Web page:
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Edward W Maibach

Expert Profile

Edward W Maibach

Director
Climate Change Communication Research at George Mason University
Expertise: 
climate change, marketing, behavior change,

Biography

In 2006, while on a walk in the mountains - with Director of the Potsdam Institute for Climate Impact Research, Professor Hans Joachim Schellnhuber - Ed had an epiphany that forever changed his life. He realized that climate change is the ultimate threat to the public's health and wellbeing, worldwide, and Ed responded by refocusing his work entirely on climate change prevention and adaptation. Ed moved to Mason in 2007 to join the communication faculty and create the Center for Climate Change Communication. Ed is a highly experienced public health and social change professional and a leading academic in the field of communication. His work over the past 25 years has helped define the fields of public health communication and social marketing, and his book, Designing Health Messages: Approaches from Communication Theory and Public Health Practice, is widely used by academics and practitioners alike. Ed has previously had the pleasure of serving as an associate director of the National Cancer Institute, as worldwide director of social marketing for Porter Novelli, as chairman of the board for Kidsave International, and as a member of the faculty at Emory and George Washington universities. Ed's research interest is focused on the question: How can we use communication and marketing to influence the behavior of populations for the benefit of society?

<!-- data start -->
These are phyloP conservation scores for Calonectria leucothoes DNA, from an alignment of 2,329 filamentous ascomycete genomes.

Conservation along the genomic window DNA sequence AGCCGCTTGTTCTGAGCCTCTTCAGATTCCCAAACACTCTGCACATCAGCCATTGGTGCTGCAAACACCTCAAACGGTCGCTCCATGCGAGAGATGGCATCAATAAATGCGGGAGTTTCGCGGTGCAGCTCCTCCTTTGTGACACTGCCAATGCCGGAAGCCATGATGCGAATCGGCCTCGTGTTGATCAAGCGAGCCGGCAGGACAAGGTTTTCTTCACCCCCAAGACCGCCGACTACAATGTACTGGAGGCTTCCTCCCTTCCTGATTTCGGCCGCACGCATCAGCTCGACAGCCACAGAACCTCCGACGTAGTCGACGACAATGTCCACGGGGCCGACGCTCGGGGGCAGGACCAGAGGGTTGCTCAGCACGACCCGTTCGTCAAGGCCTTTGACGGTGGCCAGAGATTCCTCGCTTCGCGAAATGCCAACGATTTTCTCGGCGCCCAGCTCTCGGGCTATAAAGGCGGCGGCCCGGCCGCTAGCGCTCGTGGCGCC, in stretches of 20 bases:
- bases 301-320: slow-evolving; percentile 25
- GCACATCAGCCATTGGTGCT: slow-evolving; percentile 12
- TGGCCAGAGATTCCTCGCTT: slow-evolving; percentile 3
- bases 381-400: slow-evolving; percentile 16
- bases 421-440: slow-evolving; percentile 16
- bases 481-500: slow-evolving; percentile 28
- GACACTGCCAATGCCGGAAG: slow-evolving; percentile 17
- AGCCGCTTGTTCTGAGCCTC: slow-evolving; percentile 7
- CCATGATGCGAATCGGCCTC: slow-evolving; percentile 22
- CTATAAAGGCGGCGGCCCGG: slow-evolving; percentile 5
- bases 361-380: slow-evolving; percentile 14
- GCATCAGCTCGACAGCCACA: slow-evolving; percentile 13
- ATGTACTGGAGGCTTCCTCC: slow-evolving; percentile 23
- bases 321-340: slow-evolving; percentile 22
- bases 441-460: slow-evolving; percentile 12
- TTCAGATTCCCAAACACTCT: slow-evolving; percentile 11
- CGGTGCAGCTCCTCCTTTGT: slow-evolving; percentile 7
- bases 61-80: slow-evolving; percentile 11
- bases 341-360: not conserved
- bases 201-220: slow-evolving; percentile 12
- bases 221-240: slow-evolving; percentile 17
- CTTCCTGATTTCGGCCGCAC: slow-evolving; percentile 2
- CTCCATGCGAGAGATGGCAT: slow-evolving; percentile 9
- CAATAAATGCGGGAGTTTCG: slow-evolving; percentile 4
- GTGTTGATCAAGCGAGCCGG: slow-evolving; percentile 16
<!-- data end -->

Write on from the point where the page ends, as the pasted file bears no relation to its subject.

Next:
Center for Climate Change Communication at George Mason University
4400 University Drive MS 6A8
Fairfax  Virginia  22030
United States
Office Phone: 
(703) 993-8265
Office Fax: 
(703) 993.8300

Announcements

This month marks the sober anniversary of the police killing of George Floyd, which ignited global protests and renewed efforts to reform or dismantle policing. In our next webinar, we’ll examine the price society pays for a criminal-legal system that disproportionately arrests, punishes and kills Black people. And we’ll look at how reporters can best cover this evolving story in original and powerful ways. Sign-up here!

As public health officials like to say, "COVID-19 isn't done with us." And journalists know that we're not done with COVID-19. Apply now for five days of stimulating discussions on the pandemic's disproportionate impact on people of color -- plus reporting and engagement grants of $2k-$10k and five months of mentoring while you work on an ambitious project.

Are you passionate about helping journalists understand and illuminate the social factors that contribute to health and health disparities at a time when COVID-19 has highlighted the costs of such inequities? Looking to play a big role in shaping journalism today in the United States? The USC Center for Health Journalism seeks an enterprising and experienced journalism leader for our new position of “Manager of Projects.” 

 

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